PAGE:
The text also mentions the need to “restore, among other things, the reputation somewhat dirtied by various German scholars of our mutual friend Mahomet the Turkish Prophet”. 

Like Dostoevsky, a considerable number of European philosophers of the time wrote about Prophet Muhammad. Thomas Carlyle published 1841 Heroes and Cult of Heroes where he criticised Prophet Muhammed, on the other hand, Sir George Bernard Shaw saw in him a saviour of humanity. Victor Hugo dedicated the Year Nine of the Hegira to him.

Dostoevsky's interest in the Prophet Muhammed reappears in other novels and registers. In Crime and Punishment, the main character Raskolnikov ranks Prophet Muhammed on an equal footing with Caesar and Napoleon among “all lawmakers and teachers of humanity".

The figure of Prophet Muhammed in Dostoevsky's works suggests a vision of the man who tends more towards the Nietzschean superman than the nihilism that dominates Crime and Punishment. Prophet Muhammad, for Dostoevsky, is a great figure who found a new system of values ​​that succeeded the old. Muhammed was a man who "moves" others to find something new.  


Prophet Muhammad in Dostoevsky is also a 'mystical' figure. In The Idiot, Dostoyevsky caricatures one of Muhammad's miracles - his nocturnal journey, Israa and Miraj - by invoking his own condition of epilepsy: “Remember the pitcher of Muhammad: while being emptied the Prophet rode off into paradise. The pitcher is five seconds; Paradise is your harmony, and Mohammed was epileptic. Be aware of becoming one too, Kiriloff!”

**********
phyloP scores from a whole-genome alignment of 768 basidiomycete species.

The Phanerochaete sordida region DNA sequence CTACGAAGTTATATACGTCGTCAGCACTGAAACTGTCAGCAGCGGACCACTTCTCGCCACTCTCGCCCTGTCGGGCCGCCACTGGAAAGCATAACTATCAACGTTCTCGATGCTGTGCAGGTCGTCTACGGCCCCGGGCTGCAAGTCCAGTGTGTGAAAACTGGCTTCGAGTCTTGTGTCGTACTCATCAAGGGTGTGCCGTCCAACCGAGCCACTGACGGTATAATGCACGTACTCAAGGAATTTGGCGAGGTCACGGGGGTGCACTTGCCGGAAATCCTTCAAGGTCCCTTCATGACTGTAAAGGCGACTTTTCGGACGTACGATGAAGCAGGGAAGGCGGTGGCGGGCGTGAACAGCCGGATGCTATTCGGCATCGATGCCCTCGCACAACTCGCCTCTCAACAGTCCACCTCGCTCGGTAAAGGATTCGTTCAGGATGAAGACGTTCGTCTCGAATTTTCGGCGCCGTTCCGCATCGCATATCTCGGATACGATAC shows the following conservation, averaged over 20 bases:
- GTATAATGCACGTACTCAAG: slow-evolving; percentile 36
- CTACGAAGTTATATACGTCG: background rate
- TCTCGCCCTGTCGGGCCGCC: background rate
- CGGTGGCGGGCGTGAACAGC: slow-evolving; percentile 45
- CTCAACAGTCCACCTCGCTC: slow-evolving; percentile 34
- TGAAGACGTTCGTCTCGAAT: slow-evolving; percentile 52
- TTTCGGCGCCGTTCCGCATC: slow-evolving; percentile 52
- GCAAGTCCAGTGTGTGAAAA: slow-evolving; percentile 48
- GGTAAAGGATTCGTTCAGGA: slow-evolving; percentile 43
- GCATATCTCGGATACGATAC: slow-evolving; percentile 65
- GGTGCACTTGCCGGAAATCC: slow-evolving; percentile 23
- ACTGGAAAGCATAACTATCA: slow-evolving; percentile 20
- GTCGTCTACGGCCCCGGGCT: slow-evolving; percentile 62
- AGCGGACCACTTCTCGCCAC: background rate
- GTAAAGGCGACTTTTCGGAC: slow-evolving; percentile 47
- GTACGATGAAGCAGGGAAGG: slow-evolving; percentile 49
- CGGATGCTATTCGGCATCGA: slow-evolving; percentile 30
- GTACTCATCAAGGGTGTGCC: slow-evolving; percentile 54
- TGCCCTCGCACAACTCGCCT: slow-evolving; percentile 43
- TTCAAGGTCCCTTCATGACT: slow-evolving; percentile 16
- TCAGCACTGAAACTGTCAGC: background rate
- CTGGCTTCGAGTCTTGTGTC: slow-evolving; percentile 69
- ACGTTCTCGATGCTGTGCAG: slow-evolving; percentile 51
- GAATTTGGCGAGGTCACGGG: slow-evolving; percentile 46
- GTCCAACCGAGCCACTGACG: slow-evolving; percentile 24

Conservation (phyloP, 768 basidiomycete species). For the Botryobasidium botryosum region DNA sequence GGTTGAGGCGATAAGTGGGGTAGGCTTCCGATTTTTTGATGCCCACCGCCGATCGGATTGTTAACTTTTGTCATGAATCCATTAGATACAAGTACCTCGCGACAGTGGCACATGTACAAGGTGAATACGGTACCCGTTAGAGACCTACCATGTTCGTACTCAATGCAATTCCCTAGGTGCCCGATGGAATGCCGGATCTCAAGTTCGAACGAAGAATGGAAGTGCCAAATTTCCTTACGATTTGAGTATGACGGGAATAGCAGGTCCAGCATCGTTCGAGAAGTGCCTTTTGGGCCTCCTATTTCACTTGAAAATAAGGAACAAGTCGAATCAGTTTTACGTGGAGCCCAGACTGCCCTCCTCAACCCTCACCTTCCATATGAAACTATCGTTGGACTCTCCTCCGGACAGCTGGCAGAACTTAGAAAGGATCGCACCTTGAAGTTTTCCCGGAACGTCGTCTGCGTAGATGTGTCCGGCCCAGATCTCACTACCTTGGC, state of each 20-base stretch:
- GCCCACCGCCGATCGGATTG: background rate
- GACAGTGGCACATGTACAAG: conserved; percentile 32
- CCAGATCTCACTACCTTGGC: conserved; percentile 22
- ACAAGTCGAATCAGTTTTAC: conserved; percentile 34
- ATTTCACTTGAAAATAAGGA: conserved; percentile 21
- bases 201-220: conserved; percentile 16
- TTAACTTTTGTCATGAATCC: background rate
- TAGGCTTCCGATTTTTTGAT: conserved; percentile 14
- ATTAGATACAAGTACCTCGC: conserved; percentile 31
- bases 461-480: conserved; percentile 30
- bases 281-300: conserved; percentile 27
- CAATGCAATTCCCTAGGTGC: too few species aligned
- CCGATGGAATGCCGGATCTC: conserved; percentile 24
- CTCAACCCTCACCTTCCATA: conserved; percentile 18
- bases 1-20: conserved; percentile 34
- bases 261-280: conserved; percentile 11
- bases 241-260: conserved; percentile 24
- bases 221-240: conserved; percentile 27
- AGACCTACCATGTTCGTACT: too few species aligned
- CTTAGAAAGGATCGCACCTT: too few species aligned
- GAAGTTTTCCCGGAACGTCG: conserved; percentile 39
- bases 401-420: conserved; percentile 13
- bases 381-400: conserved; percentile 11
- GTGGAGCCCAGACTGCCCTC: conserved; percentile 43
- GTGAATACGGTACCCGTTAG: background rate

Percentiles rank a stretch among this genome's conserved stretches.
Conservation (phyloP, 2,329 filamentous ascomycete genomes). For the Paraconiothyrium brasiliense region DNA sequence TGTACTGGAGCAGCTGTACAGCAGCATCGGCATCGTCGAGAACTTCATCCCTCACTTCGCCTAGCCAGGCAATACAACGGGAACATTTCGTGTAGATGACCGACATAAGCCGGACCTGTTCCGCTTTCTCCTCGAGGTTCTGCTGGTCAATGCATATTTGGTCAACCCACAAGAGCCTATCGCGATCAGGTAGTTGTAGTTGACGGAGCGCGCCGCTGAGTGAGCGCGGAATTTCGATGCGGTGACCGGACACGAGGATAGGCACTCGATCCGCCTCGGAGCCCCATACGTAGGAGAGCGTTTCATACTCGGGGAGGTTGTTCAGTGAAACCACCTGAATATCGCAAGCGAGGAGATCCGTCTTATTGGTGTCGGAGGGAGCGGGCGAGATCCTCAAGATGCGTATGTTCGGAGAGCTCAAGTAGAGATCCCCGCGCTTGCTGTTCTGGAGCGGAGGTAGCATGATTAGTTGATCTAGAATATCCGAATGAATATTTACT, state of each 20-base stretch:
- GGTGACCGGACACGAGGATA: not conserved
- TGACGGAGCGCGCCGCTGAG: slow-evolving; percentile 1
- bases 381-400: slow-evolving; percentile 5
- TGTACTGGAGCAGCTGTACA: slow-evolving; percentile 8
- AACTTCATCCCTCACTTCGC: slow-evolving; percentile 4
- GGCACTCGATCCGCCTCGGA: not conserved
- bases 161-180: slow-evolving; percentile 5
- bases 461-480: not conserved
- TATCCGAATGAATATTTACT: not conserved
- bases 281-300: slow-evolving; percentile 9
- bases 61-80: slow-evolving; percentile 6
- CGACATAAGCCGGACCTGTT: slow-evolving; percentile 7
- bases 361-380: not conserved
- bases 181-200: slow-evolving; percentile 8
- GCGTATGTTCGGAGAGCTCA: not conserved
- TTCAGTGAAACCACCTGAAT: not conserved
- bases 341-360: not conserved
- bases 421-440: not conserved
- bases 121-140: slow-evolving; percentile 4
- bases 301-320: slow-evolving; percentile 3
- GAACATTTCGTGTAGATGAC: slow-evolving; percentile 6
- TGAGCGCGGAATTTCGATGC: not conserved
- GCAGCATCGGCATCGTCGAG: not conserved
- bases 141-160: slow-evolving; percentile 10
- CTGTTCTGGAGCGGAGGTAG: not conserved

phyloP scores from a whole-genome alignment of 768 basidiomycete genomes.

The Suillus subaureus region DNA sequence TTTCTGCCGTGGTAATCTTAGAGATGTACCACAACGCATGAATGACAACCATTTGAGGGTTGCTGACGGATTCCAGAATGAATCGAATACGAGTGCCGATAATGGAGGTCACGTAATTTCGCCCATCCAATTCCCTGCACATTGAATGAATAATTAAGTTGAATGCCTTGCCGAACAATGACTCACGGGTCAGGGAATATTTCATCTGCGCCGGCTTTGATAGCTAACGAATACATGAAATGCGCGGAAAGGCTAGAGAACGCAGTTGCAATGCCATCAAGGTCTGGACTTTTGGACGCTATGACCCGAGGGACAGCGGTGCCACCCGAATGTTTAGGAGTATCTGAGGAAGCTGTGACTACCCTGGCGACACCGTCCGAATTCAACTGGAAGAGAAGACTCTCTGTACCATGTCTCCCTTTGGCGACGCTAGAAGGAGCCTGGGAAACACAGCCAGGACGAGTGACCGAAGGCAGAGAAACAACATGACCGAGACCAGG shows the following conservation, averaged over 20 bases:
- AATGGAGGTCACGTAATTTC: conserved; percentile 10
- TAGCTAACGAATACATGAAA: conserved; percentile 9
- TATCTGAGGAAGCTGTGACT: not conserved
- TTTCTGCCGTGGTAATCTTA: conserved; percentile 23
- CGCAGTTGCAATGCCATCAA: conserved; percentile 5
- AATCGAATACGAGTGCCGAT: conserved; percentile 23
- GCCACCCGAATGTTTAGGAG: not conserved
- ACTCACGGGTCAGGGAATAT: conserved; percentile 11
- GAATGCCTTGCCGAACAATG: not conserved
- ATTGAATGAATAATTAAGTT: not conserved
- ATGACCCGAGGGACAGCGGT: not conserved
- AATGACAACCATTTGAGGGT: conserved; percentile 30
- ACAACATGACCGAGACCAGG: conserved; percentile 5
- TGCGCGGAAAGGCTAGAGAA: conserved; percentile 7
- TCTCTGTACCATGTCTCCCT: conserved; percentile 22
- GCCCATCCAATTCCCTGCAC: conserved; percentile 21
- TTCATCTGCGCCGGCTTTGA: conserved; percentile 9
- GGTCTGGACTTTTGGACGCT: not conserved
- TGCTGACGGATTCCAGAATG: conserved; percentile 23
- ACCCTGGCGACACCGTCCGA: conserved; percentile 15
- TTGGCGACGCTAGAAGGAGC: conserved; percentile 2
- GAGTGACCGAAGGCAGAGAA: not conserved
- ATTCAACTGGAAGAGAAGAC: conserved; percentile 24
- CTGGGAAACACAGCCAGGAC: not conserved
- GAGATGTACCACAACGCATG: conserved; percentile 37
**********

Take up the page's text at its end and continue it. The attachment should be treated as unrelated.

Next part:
As Alexis Klimov shares, epilepsy is viewed by Dostoevsky as a sparking force: "For Dostoyevsky, to say of someone that he is epileptic amounts to finding a set of convulsive manifestations [...], but does not illustrate in any way the secret of a human life, which will be beyond all explanations, whatever they are. "The figure of Muhammed is a last nod to a desperate illness but which has probably provided him with the spiritual and psychological strength of his genius."

Shathil Nawaf Taqa is a French-Iraqi legal counsel and a regular contributor to the literary French magazine Le Comptoir and Philitt

Follow him on Twitter: @shathil_